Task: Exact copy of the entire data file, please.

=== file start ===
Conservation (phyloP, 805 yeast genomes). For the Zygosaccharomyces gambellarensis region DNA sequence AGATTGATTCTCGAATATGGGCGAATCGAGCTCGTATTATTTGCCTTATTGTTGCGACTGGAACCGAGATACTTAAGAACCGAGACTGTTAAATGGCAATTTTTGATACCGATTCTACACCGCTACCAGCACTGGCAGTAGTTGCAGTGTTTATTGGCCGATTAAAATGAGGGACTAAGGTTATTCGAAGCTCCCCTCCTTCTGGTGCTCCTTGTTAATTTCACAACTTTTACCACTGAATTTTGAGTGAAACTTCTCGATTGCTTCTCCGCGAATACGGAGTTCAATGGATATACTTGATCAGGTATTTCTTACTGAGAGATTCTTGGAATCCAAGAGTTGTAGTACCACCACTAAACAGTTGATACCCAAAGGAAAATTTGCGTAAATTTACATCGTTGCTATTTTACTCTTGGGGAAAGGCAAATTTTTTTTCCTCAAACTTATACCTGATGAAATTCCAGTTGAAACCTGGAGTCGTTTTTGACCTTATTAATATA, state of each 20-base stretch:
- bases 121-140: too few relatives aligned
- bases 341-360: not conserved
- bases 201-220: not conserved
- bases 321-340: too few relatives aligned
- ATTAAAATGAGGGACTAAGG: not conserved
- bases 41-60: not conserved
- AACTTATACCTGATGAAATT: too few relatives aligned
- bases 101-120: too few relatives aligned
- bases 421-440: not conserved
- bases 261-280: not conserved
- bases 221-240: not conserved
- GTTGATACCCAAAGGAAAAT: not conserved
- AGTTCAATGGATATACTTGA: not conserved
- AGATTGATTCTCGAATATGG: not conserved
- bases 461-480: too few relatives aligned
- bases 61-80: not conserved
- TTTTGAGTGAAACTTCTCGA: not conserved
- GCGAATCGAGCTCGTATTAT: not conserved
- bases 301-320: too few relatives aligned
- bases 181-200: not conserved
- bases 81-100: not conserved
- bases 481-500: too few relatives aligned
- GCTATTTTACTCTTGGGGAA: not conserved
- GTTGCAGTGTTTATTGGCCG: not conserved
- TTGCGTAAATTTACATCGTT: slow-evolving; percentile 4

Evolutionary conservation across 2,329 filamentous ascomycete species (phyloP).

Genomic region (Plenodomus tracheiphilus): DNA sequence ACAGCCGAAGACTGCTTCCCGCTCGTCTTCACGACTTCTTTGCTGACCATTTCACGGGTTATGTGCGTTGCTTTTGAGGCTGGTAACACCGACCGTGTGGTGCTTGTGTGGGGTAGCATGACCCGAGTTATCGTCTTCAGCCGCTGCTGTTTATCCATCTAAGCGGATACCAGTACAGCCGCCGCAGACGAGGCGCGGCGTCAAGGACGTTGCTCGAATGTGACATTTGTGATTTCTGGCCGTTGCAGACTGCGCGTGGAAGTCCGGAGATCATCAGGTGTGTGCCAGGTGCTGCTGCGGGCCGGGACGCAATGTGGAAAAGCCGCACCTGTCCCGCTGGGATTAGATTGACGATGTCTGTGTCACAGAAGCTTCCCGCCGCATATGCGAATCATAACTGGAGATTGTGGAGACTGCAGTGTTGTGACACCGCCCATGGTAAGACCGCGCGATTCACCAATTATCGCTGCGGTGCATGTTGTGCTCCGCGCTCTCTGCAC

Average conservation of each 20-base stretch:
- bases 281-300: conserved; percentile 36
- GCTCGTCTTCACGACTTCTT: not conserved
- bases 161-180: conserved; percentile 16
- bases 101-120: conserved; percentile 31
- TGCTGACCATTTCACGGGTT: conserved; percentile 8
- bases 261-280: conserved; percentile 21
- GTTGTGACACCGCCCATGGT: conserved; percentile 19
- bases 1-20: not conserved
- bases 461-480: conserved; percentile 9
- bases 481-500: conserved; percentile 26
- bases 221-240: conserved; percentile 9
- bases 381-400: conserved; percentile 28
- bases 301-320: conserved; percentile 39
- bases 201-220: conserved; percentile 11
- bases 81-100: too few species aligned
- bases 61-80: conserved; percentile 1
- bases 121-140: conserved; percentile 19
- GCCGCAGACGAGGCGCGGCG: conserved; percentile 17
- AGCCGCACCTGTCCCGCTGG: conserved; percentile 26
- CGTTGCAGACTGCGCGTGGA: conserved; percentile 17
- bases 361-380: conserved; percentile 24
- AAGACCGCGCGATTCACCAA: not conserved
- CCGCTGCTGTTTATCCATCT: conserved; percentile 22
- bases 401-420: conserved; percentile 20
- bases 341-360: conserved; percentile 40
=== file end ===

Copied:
Conservation (phyloP, 805 yeast genomes). For the Zygosaccharomyces gambellarensis region DNA sequence AGATTGATTCTCGAATATGGGCGAATCGAGCTCGTATTATTTGCCTTATTGTTGCGACTGGAACCGAGATACTTAAGAACCGAGACTGTTAAATGGCAATTTTTGATACCGATTCTACACCGCTACCAGCACTGGCAGTAGTTGCAGTGTTTATTGGCCGATTAAAATGAGGGACTAAGGTTATTCGAAGCTCCCCTCCTTCTGGTGCTCCTTGTTAATTTCACAACTTTTACCACTGAATTTTGAGTGAAACTTCTCGATTGCTTCTCCGCGAATACGGAGTTCAATGGATATACTTGATCAGGTATTTCTTACTGAGAGATTCTTGGAATCCAAGAGTTGTAGTACCACCACTAAACAGTTGATACCCAAAGGAAAATTTGCGTAAATTTACATCGTTGCTATTTTACTCTTGGGGAAAGGCAAATTTTTTTTCCTCAAACTTATACCTGATGAAATTCCAGTTGAAACCTGGAGTCGTTTTTGACCTTATTAATATA, state of each 20-base stretch:
- bases 121-140: too few relatives aligned
- bases 341-360: not conserved
- bases 201-220: not conserved
- bases 321-340: too few relatives aligned
- ATTAAAATGAGGGACTAAGG: not conserved
- bases 41-60: not conserved
- AACTTATACCTGATGAAATT: too few relatives aligned
- bases 101-120: too few relatives aligned
- bases 421-440: not conserved
- bases 261-280: not conserved
- bases 221-240: not conserved
- GTTGATACCCAAAGGAAAAT: not conserved
- AGTTCAATGGATATACTTGA: not conserved
- AGATTGATTCTCGAATATGG: not conserved
- bases 461-480: too few relatives aligned
- bases 61-80: not conserved
- TTTTGAGTGAAACTTCTCGA: not conserved
- GCGAATCGAGCTCGTATTAT: not conserved
- bases 301-320: too few relatives aligned
- bases 181-200: not conserved
- bases 81-100: not conserved
- bases 481-500: too few relatives aligned
- GCTATTTTACTCTTGGGGAA: not conserved
- GTTGCAGTGTTTATTGGCCG: not conserved
- TTGCGTAAATTTACATCGTT: slow-evolving; percentile 4

Evolutionary conservation across 2,329 filamentous ascomycete species (phyloP).

Genomic region (Plenodomus tracheiphilus): DNA sequence ACAGCCGAAGACTGCTTCCCGCTCGTCTTCACGACTTCTTTGCTGACCATTTCACGGGTTATGTGCGTTGCTTTTGAGGCTGGTAACACCGACCGTGTGGTGCTTGTGTGGGGTAGCATGACCCGAGTTATCGTCTTCAGCCGCTGCTGTTTATCCATCTAAGCGGATACCAGTACAGCCGCCGCAGACGAGGCGCGGCGTCAAGGACGTTGCTCGAATGTGACATTTGTGATTTCTGGCCGTTGCAGACTGCGCGTGGAAGTCCGGAGATCATCAGGTGTGTGCCAGGTGCTGCTGCGGGCCGGGACGCAATGTGGAAAAGCCGCACCTGTCCCGCTGGGATTAGATTGACGATGTCTGTGTCACAGAAGCTTCCCGCCGCATATGCGAATCATAACTGGAGATTGTGGAGACTGCAGTGTTGTGACACCGCCCATGGTAAGACCGCGCGATTCACCAATTATCGCTGCGGTGCATGTTGTGCTCCGCGCTCTCTGCAC

Average conservation of each 20-base stretch:
- bases 281-300: conserved; percentile 36
- GCTCGTCTTCACGACTTCTT: not conserved
- bases 161-180: conserved; percentile 16
- bases 101-120: conserved; percentile 31
- TGCTGACCATTTCACGGGTT: conserved; percentile 8
- bases 261-280: conserved; percentile 21
- GTTGTGACACCGCCCATGGT: conserved; percentile 19
- bases 1-20: not conserved
- bases 461-480: conserved; percentile 9
- bases 481-500: conserved; percentile 26
- bases 221-240: conserved; percentile 9
- bases 381-400: conserved; percentile 28
- bases 301-320: conserved; percentile 39
- bases 201-220: conserved; percentile 11
- bases 81-100: too few species aligned
- bases 61-80: conserved; percentile 1
- bases 121-140: conserved; percentile 19
- GCCGCAGACGAGGCGCGGCG: conserved; percentile 17
- AGCCGCACCTGTCCCGCTGG: conserved; percentile 26
- CGTTGCAGACTGCGCGTGGA: conserved; percentile 17
- bases 361-380: conserved; percentile 24
- AAGACCGCGCGATTCACCAA: not conserved
- CCGCTGCTGTTTATCCATCT: conserved; percentile 22
- bases 401-420: conserved; percentile 20
- bases 341-360: conserved; percentile 40